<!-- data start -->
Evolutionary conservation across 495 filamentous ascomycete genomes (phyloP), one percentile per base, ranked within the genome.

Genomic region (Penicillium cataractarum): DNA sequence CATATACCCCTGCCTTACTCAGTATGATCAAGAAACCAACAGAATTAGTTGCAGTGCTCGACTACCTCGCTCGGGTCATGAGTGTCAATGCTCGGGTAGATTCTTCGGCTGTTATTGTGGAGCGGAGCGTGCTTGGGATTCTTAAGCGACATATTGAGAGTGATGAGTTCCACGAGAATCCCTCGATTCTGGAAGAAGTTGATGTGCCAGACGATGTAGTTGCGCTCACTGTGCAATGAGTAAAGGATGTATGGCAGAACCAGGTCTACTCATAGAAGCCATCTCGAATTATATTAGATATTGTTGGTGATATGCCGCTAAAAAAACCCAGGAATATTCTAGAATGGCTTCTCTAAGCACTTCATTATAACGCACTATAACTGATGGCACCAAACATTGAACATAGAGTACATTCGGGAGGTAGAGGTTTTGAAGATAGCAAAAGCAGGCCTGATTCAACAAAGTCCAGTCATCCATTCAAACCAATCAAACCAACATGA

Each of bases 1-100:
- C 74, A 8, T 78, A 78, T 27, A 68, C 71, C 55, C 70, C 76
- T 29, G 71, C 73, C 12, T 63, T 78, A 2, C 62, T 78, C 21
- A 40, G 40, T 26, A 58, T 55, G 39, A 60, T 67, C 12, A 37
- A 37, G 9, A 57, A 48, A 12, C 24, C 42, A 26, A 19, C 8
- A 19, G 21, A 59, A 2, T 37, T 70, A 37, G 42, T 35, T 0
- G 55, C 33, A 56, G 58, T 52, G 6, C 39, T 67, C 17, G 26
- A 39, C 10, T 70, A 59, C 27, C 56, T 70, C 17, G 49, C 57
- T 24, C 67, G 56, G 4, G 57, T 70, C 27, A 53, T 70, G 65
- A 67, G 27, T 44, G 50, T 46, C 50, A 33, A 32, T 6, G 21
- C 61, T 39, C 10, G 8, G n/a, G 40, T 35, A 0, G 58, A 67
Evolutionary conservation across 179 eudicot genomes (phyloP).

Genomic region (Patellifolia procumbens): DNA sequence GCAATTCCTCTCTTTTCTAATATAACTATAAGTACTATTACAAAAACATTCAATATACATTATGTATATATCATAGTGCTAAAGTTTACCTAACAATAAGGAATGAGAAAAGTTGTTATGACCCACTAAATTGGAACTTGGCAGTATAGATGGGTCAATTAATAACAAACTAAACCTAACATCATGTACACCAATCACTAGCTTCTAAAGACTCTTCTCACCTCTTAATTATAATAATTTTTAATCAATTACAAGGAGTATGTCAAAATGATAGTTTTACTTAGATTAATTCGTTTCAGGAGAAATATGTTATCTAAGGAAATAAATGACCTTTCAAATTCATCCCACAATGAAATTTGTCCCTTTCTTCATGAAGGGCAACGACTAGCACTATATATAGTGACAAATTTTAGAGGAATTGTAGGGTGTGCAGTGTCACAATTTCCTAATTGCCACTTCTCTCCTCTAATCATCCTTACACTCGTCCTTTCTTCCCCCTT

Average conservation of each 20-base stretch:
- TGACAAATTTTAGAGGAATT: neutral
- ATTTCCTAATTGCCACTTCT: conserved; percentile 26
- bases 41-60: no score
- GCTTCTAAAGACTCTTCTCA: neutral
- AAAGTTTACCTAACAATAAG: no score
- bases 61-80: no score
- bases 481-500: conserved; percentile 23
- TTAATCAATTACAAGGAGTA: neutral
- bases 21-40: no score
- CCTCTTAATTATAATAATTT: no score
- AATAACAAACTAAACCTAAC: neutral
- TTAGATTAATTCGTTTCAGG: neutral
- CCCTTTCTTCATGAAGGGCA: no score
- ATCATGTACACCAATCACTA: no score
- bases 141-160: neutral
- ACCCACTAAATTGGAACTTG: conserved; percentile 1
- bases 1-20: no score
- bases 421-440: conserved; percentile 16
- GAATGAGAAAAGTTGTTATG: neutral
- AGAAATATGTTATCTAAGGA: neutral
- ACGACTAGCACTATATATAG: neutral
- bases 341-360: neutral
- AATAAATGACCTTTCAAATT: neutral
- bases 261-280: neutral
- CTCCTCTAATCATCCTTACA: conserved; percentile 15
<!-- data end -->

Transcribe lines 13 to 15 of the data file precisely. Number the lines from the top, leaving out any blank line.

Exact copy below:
- C 61, T 39, C 10, G 8, G n/a, G 40, T 35, A 0, G 58, A 67
Evolutionary conservation across 179 eudicot genomes (phyloP).

Genomic region (Patellifolia procumbens): DNA sequence GCAATTCCTCTCTTTTCTAATATAACTATAAGTACTATTACAAAAACATTCAATATACATTATGTATATATCATAGTGCTAAAGTTTACCTAACAATAAGGAATGAGAAAAGTTGTTATGACCCACTAAATTGGAACTTGGCAGTATAGATGGGTCAATTAATAACAAACTAAACCTAACATCATGTACACCAATCACTAGCTTCTAAAGACTCTTCTCACCTCTTAATTATAATAATTTTTAATCAATTACAAGGAGTATGTCAAAATGATAGTTTTACTTAGATTAATTCGTTTCAGGAGAAATATGTTATCTAAGGAAATAAATGACCTTTCAAATTCATCCCACAATGAAATTTGTCCCTTTCTTCATGAAGGGCAACGACTAGCACTATATATAGTGACAAATTTTAGAGGAATTGTAGGGTGTGCAGTGTCACAATTTCCTAATTGCCACTTCTCTCCTCTAATCATCCTTACACTCGTCCTTTCTTCCCCCTT